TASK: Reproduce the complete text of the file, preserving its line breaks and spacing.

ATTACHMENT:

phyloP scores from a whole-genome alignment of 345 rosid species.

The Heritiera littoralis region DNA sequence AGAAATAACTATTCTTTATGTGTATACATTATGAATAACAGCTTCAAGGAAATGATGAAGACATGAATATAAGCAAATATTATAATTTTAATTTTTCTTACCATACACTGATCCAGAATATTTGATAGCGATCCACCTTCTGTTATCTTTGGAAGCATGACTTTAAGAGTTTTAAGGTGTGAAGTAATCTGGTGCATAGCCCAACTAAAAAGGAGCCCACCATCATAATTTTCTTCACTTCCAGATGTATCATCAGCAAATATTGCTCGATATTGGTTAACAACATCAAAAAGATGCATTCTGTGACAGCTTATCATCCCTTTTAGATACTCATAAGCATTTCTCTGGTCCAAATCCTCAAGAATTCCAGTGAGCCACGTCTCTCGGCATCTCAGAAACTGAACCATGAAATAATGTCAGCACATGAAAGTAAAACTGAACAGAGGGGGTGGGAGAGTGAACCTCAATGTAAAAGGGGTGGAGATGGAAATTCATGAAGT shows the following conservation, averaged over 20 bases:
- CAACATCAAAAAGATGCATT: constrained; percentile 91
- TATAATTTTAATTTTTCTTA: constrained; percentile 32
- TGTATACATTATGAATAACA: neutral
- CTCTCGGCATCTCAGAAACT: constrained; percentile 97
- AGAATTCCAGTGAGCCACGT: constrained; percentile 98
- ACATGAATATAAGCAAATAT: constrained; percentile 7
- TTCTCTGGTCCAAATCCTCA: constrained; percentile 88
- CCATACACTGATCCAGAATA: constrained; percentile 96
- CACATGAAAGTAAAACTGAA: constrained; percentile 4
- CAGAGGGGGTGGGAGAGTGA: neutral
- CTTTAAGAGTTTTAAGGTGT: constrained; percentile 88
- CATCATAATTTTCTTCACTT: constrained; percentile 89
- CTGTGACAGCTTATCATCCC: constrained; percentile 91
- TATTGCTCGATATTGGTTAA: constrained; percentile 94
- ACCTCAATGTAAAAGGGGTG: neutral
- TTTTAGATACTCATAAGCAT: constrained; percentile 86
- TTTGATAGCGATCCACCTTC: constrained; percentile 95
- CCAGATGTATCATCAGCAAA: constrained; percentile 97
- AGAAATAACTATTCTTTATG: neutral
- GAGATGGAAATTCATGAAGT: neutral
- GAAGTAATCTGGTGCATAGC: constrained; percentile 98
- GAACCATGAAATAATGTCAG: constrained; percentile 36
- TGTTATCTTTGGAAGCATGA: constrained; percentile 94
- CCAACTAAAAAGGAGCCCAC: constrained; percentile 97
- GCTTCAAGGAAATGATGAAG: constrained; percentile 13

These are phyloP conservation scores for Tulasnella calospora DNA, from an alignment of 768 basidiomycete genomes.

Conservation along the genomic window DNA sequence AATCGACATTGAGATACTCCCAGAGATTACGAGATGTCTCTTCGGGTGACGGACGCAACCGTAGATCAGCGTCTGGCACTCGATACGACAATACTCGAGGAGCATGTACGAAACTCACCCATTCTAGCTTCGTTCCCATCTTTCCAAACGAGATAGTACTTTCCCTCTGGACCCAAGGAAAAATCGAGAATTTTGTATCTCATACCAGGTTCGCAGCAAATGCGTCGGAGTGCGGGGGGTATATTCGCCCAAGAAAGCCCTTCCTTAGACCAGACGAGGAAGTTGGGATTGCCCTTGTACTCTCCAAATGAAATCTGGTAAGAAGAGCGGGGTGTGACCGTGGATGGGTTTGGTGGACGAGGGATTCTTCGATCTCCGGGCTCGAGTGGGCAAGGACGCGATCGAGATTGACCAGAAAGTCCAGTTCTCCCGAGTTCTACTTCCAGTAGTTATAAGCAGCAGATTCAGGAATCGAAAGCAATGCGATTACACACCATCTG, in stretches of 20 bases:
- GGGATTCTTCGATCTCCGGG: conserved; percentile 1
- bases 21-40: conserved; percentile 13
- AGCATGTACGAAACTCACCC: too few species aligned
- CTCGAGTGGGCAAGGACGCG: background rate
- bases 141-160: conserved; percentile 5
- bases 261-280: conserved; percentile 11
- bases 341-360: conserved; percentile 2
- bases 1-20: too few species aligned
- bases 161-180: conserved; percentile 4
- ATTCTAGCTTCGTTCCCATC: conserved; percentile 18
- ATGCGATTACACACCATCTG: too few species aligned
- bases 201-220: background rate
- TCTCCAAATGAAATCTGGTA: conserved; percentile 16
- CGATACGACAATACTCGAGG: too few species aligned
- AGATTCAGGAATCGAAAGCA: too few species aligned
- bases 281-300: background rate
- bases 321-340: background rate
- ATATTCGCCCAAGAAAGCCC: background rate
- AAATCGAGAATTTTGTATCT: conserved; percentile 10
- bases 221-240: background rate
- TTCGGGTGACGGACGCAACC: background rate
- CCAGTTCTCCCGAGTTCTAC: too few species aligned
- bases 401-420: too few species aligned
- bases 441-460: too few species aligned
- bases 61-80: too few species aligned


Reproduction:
phyloP scores from a whole-genome alignment of 345 rosid species.

The Heritiera littoralis region DNA sequence AGAAATAACTATTCTTTATGTGTATACATTATGAATAACAGCTTCAAGGAAATGATGAAGACATGAATATAAGCAAATATTATAATTTTAATTTTTCTTACCATACACTGATCCAGAATATTTGATAGCGATCCACCTTCTGTTATCTTTGGAAGCATGACTTTAAGAGTTTTAAGGTGTGAAGTAATCTGGTGCATAGCCCAACTAAAAAGGAGCCCACCATCATAATTTTCTTCACTTCCAGATGTATCATCAGCAAATATTGCTCGATATTGGTTAACAACATCAAAAAGATGCATTCTGTGACAGCTTATCATCCCTTTTAGATACTCATAAGCATTTCTCTGGTCCAAATCCTCAAGAATTCCAGTGAGCCACGTCTCTCGGCATCTCAGAAACTGAACCATGAAATAATGTCAGCACATGAAAGTAAAACTGAACAGAGGGGGTGGGAGAGTGAACCTCAATGTAAAAGGGGTGGAGATGGAAATTCATGAAGT shows the following conservation, averaged over 20 bases:
- CAACATCAAAAAGATGCATT: constrained; percentile 91
- TATAATTTTAATTTTTCTTA: constrained; percentile 32
- TGTATACATTATGAATAACA: neutral
- CTCTCGGCATCTCAGAAACT: constrained; percentile 97
- AGAATTCCAGTGAGCCACGT: constrained; percentile 98
- ACATGAATATAAGCAAATAT: constrained; percentile 7
- TTCTCTGGTCCAAATCCTCA: constrained; percentile 88
- CCATACACTGATCCAGAATA: constrained; percentile 96
- CACATGAAAGTAAAACTGAA: constrained; percentile 4
- CAGAGGGGGTGGGAGAGTGA: neutral
- CTTTAAGAGTTTTAAGGTGT: constrained; percentile 88
- CATCATAATTTTCTTCACTT: constrained; percentile 89
- CTGTGACAGCTTATCATCCC: constrained; percentile 91
- TATTGCTCGATATTGGTTAA: constrained; percentile 94
- ACCTCAATGTAAAAGGGGTG: neutral
- TTTTAGATACTCATAAGCAT: constrained; percentile 86
- TTTGATAGCGATCCACCTTC: constrained; percentile 95
- CCAGATGTATCATCAGCAAA: constrained; percentile 97
- AGAAATAACTATTCTTTATG: neutral
- GAGATGGAAATTCATGAAGT: neutral
- GAAGTAATCTGGTGCATAGC: constrained; percentile 98
- GAACCATGAAATAATGTCAG: constrained; percentile 36
- TGTTATCTTTGGAAGCATGA: constrained; percentile 94
- CCAACTAAAAAGGAGCCCAC: constrained; percentile 97
- GCTTCAAGGAAATGATGAAG: constrained; percentile 13

These are phyloP conservation scores for Tulasnella calospora DNA, from an alignment of 768 basidiomycete genomes.

Conservation along the genomic window DNA sequence AATCGACATTGAGATACTCCCAGAGATTACGAGATGTCTCTTCGGGTGACGGACGCAACCGTAGATCAGCGTCTGGCACTCGATACGACAATACTCGAGGAGCATGTACGAAACTCACCCATTCTAGCTTCGTTCCCATCTTTCCAAACGAGATAGTACTTTCCCTCTGGACCCAAGGAAAAATCGAGAATTTTGTATCTCATACCAGGTTCGCAGCAAATGCGTCGGAGTGCGGGGGGTATATTCGCCCAAGAAAGCCCTTCCTTAGACCAGACGAGGAAGTTGGGATTGCCCTTGTACTCTCCAAATGAAATCTGGTAAGAAGAGCGGGGTGTGACCGTGGATGGGTTTGGTGGACGAGGGATTCTTCGATCTCCGGGCTCGAGTGGGCAAGGACGCGATCGAGATTGACCAGAAAGTCCAGTTCTCCCGAGTTCTACTTCCAGTAGTTATAAGCAGCAGATTCAGGAATCGAAAGCAATGCGATTACACACCATCTG, in stretches of 20 bases:
- GGGATTCTTCGATCTCCGGG: conserved; percentile 1
- bases 21-40: conserved; percentile 13
- AGCATGTACGAAACTCACCC: too few species aligned
- CTCGAGTGGGCAAGGACGCG: background rate
- bases 141-160: conserved; percentile 5
- bases 261-280: conserved; percentile 11
- bases 341-360: conserved; percentile 2
- bases 1-20: too few species aligned
- bases 161-180: conserved; percentile 4
- ATTCTAGCTTCGTTCCCATC: conserved; percentile 18
- ATGCGATTACACACCATCTG: too few species aligned
- bases 201-220: background rate
- TCTCCAAATGAAATCTGGTA: conserved; percentile 16
- CGATACGACAATACTCGAGG: too few species aligned
- AGATTCAGGAATCGAAAGCA: too few species aligned
- bases 281-300: background rate
- bases 321-340: background rate
- ATATTCGCCCAAGAAAGCCC: background rate
- AAATCGAGAATTTTGTATCT: conserved; percentile 10
- bases 221-240: background rate
- TTCGGGTGACGGACGCAACC: background rate
- CCAGTTCTCCCGAGTTCTAC: too few species aligned
- bases 401-420: too few species aligned
- bases 441-460: too few species aligned
- bases 61-80: too few species aligned